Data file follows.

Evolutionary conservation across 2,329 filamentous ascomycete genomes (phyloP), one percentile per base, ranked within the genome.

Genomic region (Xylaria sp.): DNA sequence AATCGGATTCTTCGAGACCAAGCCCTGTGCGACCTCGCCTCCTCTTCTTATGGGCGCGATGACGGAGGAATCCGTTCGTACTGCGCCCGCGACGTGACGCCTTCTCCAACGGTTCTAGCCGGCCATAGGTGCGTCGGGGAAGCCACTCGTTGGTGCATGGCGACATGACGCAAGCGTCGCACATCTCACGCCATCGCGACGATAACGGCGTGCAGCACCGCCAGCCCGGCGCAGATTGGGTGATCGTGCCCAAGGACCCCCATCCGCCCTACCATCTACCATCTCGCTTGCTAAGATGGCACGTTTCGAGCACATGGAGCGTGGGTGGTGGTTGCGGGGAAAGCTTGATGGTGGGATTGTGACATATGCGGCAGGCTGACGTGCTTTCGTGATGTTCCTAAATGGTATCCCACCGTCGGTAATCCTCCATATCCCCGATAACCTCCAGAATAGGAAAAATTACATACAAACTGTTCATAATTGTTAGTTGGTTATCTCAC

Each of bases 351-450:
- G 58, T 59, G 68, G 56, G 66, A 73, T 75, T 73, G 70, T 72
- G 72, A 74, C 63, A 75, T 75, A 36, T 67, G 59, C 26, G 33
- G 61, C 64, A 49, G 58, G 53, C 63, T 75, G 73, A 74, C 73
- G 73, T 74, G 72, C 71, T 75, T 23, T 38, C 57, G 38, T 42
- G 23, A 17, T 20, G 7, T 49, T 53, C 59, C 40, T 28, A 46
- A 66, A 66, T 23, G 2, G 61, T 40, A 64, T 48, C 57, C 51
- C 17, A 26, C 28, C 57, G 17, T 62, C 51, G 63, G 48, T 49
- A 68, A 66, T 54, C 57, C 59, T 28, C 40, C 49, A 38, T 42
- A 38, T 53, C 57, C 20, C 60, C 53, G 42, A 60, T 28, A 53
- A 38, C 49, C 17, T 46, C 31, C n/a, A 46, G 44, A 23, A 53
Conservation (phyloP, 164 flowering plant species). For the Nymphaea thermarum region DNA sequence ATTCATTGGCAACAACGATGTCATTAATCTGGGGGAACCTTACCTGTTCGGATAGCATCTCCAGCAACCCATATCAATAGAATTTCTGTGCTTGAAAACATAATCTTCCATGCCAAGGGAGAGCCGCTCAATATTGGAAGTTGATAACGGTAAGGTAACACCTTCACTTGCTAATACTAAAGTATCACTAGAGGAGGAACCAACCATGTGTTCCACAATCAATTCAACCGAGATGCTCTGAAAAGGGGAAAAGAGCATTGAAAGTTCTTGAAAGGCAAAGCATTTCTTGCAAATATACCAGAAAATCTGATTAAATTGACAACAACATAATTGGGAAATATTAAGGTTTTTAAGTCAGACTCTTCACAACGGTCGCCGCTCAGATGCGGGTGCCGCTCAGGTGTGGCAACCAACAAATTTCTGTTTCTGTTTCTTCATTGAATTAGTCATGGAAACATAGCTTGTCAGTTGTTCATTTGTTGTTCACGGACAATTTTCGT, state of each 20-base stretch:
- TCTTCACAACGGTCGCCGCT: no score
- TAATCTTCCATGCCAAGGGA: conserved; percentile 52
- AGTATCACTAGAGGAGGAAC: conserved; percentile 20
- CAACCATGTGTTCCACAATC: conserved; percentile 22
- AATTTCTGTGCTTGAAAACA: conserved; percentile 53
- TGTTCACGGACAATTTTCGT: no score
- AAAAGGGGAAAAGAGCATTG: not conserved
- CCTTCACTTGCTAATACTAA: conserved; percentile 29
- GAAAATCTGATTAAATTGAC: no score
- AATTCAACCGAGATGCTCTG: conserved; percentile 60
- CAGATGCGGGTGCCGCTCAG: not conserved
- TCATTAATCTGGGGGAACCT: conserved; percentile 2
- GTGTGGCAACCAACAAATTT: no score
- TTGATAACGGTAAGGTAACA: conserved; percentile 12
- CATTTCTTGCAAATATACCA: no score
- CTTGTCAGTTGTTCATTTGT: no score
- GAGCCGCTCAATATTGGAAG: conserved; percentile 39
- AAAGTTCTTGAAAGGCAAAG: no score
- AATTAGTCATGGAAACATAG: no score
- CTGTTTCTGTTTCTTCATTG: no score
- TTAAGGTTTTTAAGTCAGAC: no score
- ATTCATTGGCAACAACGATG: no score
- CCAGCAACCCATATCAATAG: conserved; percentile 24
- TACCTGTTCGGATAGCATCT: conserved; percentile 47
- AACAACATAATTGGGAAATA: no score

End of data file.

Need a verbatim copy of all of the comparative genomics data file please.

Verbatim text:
Evolutionary conservation across 2,329 filamentous ascomycete genomes (phyloP), one percentile per base, ranked within the genome.

Genomic region (Xylaria sp.): DNA sequence AATCGGATTCTTCGAGACCAAGCCCTGTGCGACCTCGCCTCCTCTTCTTATGGGCGCGATGACGGAGGAATCCGTTCGTACTGCGCCCGCGACGTGACGCCTTCTCCAACGGTTCTAGCCGGCCATAGGTGCGTCGGGGAAGCCACTCGTTGGTGCATGGCGACATGACGCAAGCGTCGCACATCTCACGCCATCGCGACGATAACGGCGTGCAGCACCGCCAGCCCGGCGCAGATTGGGTGATCGTGCCCAAGGACCCCCATCCGCCCTACCATCTACCATCTCGCTTGCTAAGATGGCACGTTTCGAGCACATGGAGCGTGGGTGGTGGTTGCGGGGAAAGCTTGATGGTGGGATTGTGACATATGCGGCAGGCTGACGTGCTTTCGTGATGTTCCTAAATGGTATCCCACCGTCGGTAATCCTCCATATCCCCGATAACCTCCAGAATAGGAAAAATTACATACAAACTGTTCATAATTGTTAGTTGGTTATCTCAC

Each of bases 351-450:
- G 58, T 59, G 68, G 56, G 66, A 73, T 75, T 73, G 70, T 72
- G 72, A 74, C 63, A 75, T 75, A 36, T 67, G 59, C 26, G 33
- G 61, C 64, A 49, G 58, G 53, C 63, T 75, G 73, A 74, C 73
- G 73, T 74, G 72, C 71, T 75, T 23, T 38, C 57, G 38, T 42
- G 23, A 17, T 20, G 7, T 49, T 53, C 59, C 40, T 28, A 46
- A 66, A 66, T 23, G 2, G 61, T 40, A 64, T 48, C 57, C 51
- C 17, A 26, C 28, C 57, G 17, T 62, C 51, G 63, G 48, T 49
- A 68, A 66, T 54, C 57, C 59, T 28, C 40, C 49, A 38, T 42
- A 38, T 53, C 57, C 20, C 60, C 53, G 42, A 60, T 28, A 53
- A 38, C 49, C 17, T 46, C 31, C n/a, A 46, G 44, A 23, A 53
Conservation (phyloP, 164 flowering plant species). For the Nymphaea thermarum region DNA sequence ATTCATTGGCAACAACGATGTCATTAATCTGGGGGAACCTTACCTGTTCGGATAGCATCTCCAGCAACCCATATCAATAGAATTTCTGTGCTTGAAAACATAATCTTCCATGCCAAGGGAGAGCCGCTCAATATTGGAAGTTGATAACGGTAAGGTAACACCTTCACTTGCTAATACTAAAGTATCACTAGAGGAGGAACCAACCATGTGTTCCACAATCAATTCAACCGAGATGCTCTGAAAAGGGGAAAAGAGCATTGAAAGTTCTTGAAAGGCAAAGCATTTCTTGCAAATATACCAGAAAATCTGATTAAATTGACAACAACATAATTGGGAAATATTAAGGTTTTTAAGTCAGACTCTTCACAACGGTCGCCGCTCAGATGCGGGTGCCGCTCAGGTGTGGCAACCAACAAATTTCTGTTTCTGTTTCTTCATTGAATTAGTCATGGAAACATAGCTTGTCAGTTGTTCATTTGTTGTTCACGGACAATTTTCGT, state of each 20-base stretch:
- TCTTCACAACGGTCGCCGCT: no score
- TAATCTTCCATGCCAAGGGA: conserved; percentile 52
- AGTATCACTAGAGGAGGAAC: conserved; percentile 20
- CAACCATGTGTTCCACAATC: conserved; percentile 22
- AATTTCTGTGCTTGAAAACA: conserved; percentile 53
- TGTTCACGGACAATTTTCGT: no score
- AAAAGGGGAAAAGAGCATTG: not conserved
- CCTTCACTTGCTAATACTAA: conserved; percentile 29
- GAAAATCTGATTAAATTGAC: no score
- AATTCAACCGAGATGCTCTG: conserved; percentile 60
- CAGATGCGGGTGCCGCTCAG: not conserved
- TCATTAATCTGGGGGAACCT: conserved; percentile 2
- GTGTGGCAACCAACAAATTT: no score
- TTGATAACGGTAAGGTAACA: conserved; percentile 12
- CATTTCTTGCAAATATACCA: no score
- CTTGTCAGTTGTTCATTTGT: no score
- GAGCCGCTCAATATTGGAAG: conserved; percentile 39
- AAAGTTCTTGAAAGGCAAAG: no score
- AATTAGTCATGGAAACATAG: no score
- CTGTTTCTGTTTCTTCATTG: no score
- TTAAGGTTTTTAAGTCAGAC: no score
- ATTCATTGGCAACAACGATG: no score
- CCAGCAACCCATATCAATAG: conserved; percentile 24
- TACCTGTTCGGATAGCATCT: conserved; percentile 47
- AACAACATAATTGGGAAATA: no score